The 1953 flood inspired drastic action to avoid just such a scenario. A report led by Sir Hermann Bondi, professor of mathematics at King's College, London claimed that another surge tide could fill the underground system with seawater, ruin telephone exchanges, disrupt gas and electric services and paralyse London for as long as six months. The cost of such damage stretched into billions – a bill that, as one government official said at the time, "would not count human misery and loss of life". Today, the estimate has risen to an incomprehensible £200bn.
It was 17 years before a solution was settled upon by the Greater London Council. The idea was proposed by Charles Draper, an engineer from Rendel, Palmer & Tritton, one of scores of companies that, following the 1953 flood, hoped to find a solution to the question of how to keep London safe from a repeat attack. Every December, Draper would convert his garage in Horsham into an impromptu bar, and invite friends around for a celebration. One year, Draper was fiddling with a gas tap prior to one of these parties, when inspiration struck. He saw in the simple design of the tap, which swivels in its casing to open and close the air flow, a principle that could be scaled up, even to a size that could tame a river. Draper's design – six gas-tap style gates under stainless steel shells that span the river in a phalanx – was chosen from many.
On 8 May 1984, not long after Draper's death from cancer, the Queen officially opened the Thames Barrier. At the time of the barrier's construction, it was estimated that it would provide London with protection from surge tide floods from the sea until 2030, but a study by the Environment Agency, published in 2009 claimed the barrier, if properly maintained, could in fact provide sufficient protection till 2070.
The estimates may have been correct – although there is some disagreement among experts – but unforeseen demands are being made on the Thames Barrier today. In 2013-14, it was closed no fewer than 50 times, the maximum recommended number of annual operations to avoid the risk of mechanical failure. Previously, the barrier had closed only 124 times in total since it began operating in 1982.
The steep rise in closures is because the barrier is now being used to manage flooding in ways for which it was not designed. Fewer than 10 of last year's closures were a result of surge tides, such as the 1953 flood. The remainder were to deal with fluvial flooding, when an excess of rainwater causes a river to swell over its banks. To deal with this problem, the barrier closes at low tide. This creates a reservoir upstream into which rain-heavy tributaries pour and, finally, offload into the English Channel. "The barrier is there to protect London from a surge from the sea," says Dick Tappin, an engineer who worked alongside Draper on the construction of the Thames Barrier. "It is not there to protect London from heavy rainwater."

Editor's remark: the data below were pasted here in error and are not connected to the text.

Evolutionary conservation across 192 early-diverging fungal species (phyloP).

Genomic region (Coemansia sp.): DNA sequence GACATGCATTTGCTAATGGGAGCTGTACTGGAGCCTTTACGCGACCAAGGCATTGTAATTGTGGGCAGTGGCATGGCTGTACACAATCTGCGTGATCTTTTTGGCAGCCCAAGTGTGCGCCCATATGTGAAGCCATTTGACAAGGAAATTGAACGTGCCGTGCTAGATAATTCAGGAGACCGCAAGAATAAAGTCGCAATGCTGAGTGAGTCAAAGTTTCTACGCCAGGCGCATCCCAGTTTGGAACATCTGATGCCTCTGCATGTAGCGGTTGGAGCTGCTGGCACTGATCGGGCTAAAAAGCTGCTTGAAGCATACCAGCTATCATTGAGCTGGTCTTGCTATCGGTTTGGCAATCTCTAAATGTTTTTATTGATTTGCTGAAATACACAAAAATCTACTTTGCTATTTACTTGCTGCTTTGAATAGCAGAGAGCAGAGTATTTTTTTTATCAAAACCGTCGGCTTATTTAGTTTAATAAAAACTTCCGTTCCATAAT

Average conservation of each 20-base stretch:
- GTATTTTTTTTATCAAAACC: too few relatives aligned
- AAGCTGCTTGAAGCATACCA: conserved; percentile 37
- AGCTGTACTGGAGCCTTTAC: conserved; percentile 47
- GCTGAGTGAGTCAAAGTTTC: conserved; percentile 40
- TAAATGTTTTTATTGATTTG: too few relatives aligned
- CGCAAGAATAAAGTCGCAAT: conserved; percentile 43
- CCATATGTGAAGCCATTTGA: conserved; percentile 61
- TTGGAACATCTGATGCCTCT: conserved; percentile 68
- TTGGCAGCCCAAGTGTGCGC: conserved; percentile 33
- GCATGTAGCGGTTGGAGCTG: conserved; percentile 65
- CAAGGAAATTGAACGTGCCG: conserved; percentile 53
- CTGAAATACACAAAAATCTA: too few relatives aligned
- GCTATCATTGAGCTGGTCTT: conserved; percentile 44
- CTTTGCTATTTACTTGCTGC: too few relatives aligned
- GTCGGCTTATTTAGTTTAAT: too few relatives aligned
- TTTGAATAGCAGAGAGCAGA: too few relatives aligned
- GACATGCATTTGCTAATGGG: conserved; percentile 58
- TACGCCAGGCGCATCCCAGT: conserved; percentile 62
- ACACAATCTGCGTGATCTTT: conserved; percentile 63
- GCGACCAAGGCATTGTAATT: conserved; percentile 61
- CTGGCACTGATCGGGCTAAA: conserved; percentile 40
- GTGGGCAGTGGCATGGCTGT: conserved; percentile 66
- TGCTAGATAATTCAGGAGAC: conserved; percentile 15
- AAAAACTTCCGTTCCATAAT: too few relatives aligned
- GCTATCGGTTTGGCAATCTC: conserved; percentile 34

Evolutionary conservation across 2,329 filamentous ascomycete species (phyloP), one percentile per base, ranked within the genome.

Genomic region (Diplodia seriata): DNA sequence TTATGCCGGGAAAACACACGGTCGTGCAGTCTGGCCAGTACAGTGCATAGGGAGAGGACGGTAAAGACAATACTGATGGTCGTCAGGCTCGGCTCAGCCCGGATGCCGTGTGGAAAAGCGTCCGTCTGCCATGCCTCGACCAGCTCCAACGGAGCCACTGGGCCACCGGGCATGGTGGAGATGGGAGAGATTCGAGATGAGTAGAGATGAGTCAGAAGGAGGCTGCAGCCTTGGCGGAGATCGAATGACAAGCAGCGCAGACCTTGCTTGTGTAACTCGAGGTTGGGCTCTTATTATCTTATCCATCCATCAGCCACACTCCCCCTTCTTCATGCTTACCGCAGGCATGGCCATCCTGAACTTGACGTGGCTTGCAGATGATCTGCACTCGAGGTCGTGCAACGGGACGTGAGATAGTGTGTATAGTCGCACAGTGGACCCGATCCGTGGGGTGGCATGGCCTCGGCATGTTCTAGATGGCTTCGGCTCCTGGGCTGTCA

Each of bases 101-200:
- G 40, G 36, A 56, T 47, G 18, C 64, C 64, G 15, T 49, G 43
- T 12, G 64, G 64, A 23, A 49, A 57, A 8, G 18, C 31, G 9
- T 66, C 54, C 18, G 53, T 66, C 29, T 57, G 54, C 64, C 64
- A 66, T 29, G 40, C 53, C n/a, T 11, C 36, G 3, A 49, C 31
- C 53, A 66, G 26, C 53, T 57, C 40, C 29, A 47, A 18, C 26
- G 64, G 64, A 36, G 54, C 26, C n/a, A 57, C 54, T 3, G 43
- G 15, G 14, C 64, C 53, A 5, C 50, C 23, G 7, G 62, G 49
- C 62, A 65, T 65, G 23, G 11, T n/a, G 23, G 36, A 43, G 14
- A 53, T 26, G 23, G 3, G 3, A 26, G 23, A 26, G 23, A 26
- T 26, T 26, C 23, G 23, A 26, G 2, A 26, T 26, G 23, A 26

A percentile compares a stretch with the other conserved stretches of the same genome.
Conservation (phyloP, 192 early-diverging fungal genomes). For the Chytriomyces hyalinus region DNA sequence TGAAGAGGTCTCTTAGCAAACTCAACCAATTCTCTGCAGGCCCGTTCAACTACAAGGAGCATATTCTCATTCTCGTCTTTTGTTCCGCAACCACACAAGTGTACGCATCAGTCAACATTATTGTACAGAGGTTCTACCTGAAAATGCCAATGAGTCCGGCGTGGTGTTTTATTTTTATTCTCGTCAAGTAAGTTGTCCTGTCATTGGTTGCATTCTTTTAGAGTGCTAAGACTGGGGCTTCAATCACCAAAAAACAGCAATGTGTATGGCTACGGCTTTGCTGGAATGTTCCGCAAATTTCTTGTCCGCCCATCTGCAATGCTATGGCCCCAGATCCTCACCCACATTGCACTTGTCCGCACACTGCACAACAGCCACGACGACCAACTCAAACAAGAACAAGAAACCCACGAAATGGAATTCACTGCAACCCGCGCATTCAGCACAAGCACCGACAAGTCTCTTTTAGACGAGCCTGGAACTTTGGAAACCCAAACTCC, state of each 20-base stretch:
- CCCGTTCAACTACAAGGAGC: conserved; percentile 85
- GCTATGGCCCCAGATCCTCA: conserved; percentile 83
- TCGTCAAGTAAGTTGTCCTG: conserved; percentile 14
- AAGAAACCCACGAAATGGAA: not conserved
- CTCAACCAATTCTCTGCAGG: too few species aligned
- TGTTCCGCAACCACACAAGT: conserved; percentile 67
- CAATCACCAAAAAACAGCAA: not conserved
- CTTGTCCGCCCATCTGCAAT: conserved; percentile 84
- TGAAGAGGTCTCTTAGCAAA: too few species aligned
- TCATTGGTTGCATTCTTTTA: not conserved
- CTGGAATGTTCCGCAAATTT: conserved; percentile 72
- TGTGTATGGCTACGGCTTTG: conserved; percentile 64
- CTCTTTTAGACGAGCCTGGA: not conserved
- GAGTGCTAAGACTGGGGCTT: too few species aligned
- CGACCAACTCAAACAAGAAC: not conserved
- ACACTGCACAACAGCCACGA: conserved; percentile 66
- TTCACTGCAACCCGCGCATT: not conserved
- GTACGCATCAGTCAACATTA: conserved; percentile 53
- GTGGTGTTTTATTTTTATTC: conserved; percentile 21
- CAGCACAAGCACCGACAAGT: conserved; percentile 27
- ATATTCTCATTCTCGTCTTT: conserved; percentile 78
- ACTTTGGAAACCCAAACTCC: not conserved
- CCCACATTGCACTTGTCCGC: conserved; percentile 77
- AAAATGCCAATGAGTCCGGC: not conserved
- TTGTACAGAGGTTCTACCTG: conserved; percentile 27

As the events of 1953 demonstrate, the consequences of a flood from the sea are far greater than the consequences of river flooding. Nevertheless, a combination of the two would test the system in unprecedented ways. "If London would receive the comparable amount of rainfall that caused floods in England in 2007, the consequences are expected to be much more significant," says Dr Ana Mijic from the department of civil and environmental engineering at Imperial College London. Mijic believes there could be "in the tens of billions of pounds in property and infrastructure damage, and high probability of severe impact on human health and lives".
Lord Krebs, a gaunt man with a brush of thick grey hair, is accustomed to bucking expectations. His father, Hans Krebs, who won the Nobel prize in physiology a few months after the 1953 flood, expected his son to follow his example by going into the medical profession. Midway through Krebs's interview to study medicine at Trinity College, Oxford, where his father was a fellow, he revealed that he wanted to study zoology instead.
In 2001, after a distinguished career as a lecturer in zoology at Oxford and abroad, Krebs, chairman of the newly formed Food Standards Agency, clashed with the government. He claimed that the authorities had not adequately understood the risks posed by the foot-and-mouth outbreak. Krebs was proven appallingly right – the epidemic would result in the slaughter of 10 million sheep and cattle. In 2003, Krebs caused further controversy when he stated that so-called organic food has no benefits compared with food grown on conventional farms.